As British Columbians continue to experience the impacts of record drought and wildfire, farmers and ranchers are receiving support so they can continue to produce food in a changing climate.
“Farmers, ranchers and producers are feeling the impacts of climate change,” said Lawrence MacAulay, federal Minister of Agriculture and Agri-Food. “Investments in programs such as the Regional Extension Program will help ensure that farmers across British Columbia have the tools they need to prepare for, and mitigate the effects of, climate change on their operations. The efforts taken today will support a strong and resilient food system for Canadians for years to come.”
The Regional Extension Program is supporting regional projects focusing on research, knowledge transfer and new technologies. Funded by the governments of Canada and British Columbia, the goal of the program is to ensure healthy soils and ecosystems in agricultural communities, while helping reduce greenhouse-gas emissions and prepare for, and mitigate the impacts of, drought, wildfire, flooding and extreme temperatures.
“Climate change is creating more challenges for our farmers, ranchers and food producers, and we’re seeing the impacts of these extreme weather events in our communities,” said Pam Alexis, Minister of Agriculture and Food. “We’re proactively helping producers so they can better prepare for, adapt to and mitigate the impacts of climate change. This will help them build more resilient and sustainable practices so they can better protect their farms and livestock and ensure our food supply is stable now and in the future.”
The program funds activities such as, data sharing, on-farm demonstrations, workshops and webinars that highlight best practices and the latest research and technologies to support sustainable agriculture. There are 16 projects underway with more starting in the coming months.
Several projects focus on helping regions prepare for and adapt to drought. In drought-affected regions of B.C., workshops are being offered to give farmers information to be better prepared and implement new strategies and best management practices that help them adapt to the impacts of climate change.
Other projects include workshops and field days on “silvopasture” for farmers and ranchers so they can learn about and apply new and best management practices that improve water quality and land-use planning.
A key feature of this program is the use of local knowledge whereby ministry staff work directly with farmers to identify and develop projects that strengthen both climate resilience and food security. Regional engagement sessions will be in November. Interested farmers can call AgriServiceBC at 1 888 221-7141 to find out about activities in their region.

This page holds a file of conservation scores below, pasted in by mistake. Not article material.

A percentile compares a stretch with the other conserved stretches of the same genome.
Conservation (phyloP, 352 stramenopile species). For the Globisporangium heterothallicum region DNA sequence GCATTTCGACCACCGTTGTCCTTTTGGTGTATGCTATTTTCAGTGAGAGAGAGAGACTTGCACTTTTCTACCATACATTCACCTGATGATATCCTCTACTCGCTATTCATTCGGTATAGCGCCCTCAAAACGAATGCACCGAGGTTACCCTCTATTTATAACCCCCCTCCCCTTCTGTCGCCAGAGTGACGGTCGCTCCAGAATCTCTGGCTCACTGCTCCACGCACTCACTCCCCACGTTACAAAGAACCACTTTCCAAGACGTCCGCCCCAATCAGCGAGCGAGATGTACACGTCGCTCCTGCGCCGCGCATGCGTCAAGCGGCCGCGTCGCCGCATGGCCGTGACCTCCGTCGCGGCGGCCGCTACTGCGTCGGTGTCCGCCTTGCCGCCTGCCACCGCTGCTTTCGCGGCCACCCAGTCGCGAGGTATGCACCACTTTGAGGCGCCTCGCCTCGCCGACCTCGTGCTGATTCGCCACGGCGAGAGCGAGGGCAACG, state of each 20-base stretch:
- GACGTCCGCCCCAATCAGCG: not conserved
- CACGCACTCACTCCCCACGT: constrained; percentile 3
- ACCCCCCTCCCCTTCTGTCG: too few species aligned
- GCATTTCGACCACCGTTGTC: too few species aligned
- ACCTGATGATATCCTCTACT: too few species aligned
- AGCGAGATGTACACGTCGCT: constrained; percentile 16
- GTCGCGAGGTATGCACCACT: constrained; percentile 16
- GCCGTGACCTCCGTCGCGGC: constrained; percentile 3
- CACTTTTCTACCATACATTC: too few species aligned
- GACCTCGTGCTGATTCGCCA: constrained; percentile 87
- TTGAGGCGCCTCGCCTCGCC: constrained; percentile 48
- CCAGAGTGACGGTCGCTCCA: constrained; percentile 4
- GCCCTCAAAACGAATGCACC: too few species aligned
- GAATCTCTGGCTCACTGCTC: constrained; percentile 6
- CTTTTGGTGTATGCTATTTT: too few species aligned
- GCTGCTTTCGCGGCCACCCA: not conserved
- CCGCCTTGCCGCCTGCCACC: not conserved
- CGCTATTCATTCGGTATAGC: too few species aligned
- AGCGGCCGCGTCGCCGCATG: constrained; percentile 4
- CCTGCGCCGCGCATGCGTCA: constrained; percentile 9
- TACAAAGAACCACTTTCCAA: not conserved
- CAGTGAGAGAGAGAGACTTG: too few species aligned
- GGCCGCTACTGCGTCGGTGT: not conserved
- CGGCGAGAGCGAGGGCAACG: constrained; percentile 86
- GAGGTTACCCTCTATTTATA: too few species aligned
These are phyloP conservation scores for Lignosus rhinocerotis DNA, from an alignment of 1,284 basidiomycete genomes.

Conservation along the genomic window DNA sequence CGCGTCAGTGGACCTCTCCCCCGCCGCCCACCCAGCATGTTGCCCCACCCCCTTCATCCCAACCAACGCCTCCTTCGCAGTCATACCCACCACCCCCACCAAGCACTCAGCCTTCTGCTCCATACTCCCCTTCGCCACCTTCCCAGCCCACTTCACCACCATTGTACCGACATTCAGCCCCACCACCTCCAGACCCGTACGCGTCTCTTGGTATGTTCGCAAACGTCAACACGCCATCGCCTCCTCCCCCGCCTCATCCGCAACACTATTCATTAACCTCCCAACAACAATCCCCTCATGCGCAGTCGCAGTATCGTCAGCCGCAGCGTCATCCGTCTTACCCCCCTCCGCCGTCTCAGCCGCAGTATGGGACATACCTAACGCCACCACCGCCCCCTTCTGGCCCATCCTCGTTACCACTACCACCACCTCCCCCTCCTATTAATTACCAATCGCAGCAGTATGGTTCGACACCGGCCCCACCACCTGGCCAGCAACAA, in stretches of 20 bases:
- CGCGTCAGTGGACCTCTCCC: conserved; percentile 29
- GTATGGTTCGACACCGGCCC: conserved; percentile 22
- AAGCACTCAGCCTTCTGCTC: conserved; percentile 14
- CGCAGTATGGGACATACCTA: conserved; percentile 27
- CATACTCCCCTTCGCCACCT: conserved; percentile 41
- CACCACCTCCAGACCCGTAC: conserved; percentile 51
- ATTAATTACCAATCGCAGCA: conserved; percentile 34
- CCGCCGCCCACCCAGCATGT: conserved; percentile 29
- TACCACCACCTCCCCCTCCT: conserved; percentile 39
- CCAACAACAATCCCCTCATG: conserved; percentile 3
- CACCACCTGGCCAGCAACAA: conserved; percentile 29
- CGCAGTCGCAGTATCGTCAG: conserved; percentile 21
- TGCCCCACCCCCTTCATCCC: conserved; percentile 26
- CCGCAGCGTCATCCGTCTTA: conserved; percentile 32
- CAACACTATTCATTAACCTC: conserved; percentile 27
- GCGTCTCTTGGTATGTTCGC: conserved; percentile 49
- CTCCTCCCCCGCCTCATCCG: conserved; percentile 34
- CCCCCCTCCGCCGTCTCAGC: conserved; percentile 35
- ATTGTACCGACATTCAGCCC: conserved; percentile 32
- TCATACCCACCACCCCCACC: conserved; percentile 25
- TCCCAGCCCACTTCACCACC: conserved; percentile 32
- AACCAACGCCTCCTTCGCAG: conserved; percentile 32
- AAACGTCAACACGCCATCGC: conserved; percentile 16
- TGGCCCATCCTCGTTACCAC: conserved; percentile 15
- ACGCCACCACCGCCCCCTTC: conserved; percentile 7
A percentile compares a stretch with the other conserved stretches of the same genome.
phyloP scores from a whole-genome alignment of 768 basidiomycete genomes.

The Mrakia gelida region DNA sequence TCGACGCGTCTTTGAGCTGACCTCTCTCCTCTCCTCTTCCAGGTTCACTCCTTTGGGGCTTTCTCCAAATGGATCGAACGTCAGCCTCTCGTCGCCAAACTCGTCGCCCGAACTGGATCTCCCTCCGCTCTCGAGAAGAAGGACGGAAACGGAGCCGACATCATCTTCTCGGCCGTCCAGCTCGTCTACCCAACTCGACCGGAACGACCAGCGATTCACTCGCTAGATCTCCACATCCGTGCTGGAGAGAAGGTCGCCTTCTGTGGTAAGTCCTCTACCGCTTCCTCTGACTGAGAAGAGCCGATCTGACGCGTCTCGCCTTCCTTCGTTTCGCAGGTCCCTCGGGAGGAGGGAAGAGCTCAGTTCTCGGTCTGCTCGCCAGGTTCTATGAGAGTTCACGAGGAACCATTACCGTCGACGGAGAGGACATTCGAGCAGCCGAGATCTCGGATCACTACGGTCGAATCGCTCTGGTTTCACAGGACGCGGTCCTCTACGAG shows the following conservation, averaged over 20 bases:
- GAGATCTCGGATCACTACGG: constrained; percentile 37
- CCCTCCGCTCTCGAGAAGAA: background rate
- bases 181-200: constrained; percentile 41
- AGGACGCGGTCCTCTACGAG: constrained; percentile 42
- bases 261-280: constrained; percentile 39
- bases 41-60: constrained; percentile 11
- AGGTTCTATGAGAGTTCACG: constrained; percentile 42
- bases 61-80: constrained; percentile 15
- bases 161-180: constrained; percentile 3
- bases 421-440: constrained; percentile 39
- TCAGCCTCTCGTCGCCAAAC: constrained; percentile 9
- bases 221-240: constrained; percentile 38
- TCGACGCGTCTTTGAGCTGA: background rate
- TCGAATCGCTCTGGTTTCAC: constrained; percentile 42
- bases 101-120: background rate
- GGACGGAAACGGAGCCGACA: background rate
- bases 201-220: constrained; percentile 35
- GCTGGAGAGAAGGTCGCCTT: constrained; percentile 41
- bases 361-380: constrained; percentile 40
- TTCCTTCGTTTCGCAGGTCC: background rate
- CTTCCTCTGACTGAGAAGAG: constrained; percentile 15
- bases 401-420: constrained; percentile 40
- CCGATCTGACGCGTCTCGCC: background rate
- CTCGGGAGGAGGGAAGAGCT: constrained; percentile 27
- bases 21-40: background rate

The $1.5 million in program funding is from the Province’s CleanBC initiative and the Sustainable Canadian Agricultural Partnership (Sustainable CAP). Sustainable CAP is a five-year (2023-28) $3.5-billion investment by federal, provincial and territorial governments to strengthen competitiveness, innovation and resilience of the agriculture, agri‐food and agri‐based products sector. Sustainable CAP includes $1 billion in federal programs and activities and a $2.5-billion commitment cost-shared 60% federally and 40% provincially/territorially for programs that are designed and delivered by provinces and territories.
Kevin Boon, general manager, BC Cattlemen’s Association –
“Since 2017 we have worked together with the Ministry of Agriculture, BC Wildfire Service, and the Ministry of Forests to use our livestock to graze fine fuels in interface areas so we can reduce the risk of fire impacting significant infrastructure. Over this time, significant data has been collected and we are looking forward to using the knowledge we have gained from these pilots. Developing a set of best management practices gives us an important tool to help manage our livestock and reduce the risk of wildfires, which is a win for everyone.”
Ruth King, program manager, Sustainable Winegrowing BC –
“Supporting sustainable farming practices such as cover-crop management is important for B.C.’s grape growers and, in turn, B.C.’s wine sector. I was pleased to be able to present observations from different wine-growth stages during field-day events for growers in the Okanagan, which will help them prepare for climate impacts in the next growing season and beyond.”
Leisa Yee, administrator, Delta Farmers’ Institute –
“This program has allowed farmers to better manage their irrigation practices and overall operational system efficiencies. The comprehensive monitoring network will continue to improve our understanding of the timing of river flows and water quality as we adapt to changes in weather patterns. The real-time information not only helps farmers take direct action but provides valuable data on the fluctuations of the environment.”
Regional Extension Program:https://www2.gov.bc.ca/gov/content/industry/agriculture-seafood/programs/regional-extension-program
Climate Change Adaptation resources: https://www.bcclimatechangeadaptation.ca/library/
Climate Change Adaptation Program 2018–2023 Program Highlights report: https://www.bcclimatechangeadaptation.ca/library/ccap-activities-from-2018-2023/
Sustainable Canadian Agriculture Partnership Program: https://agriculture.canada.ca/en/department/initiatives/sustainable-canadian-agricultural-partnership
A backgrounder follows.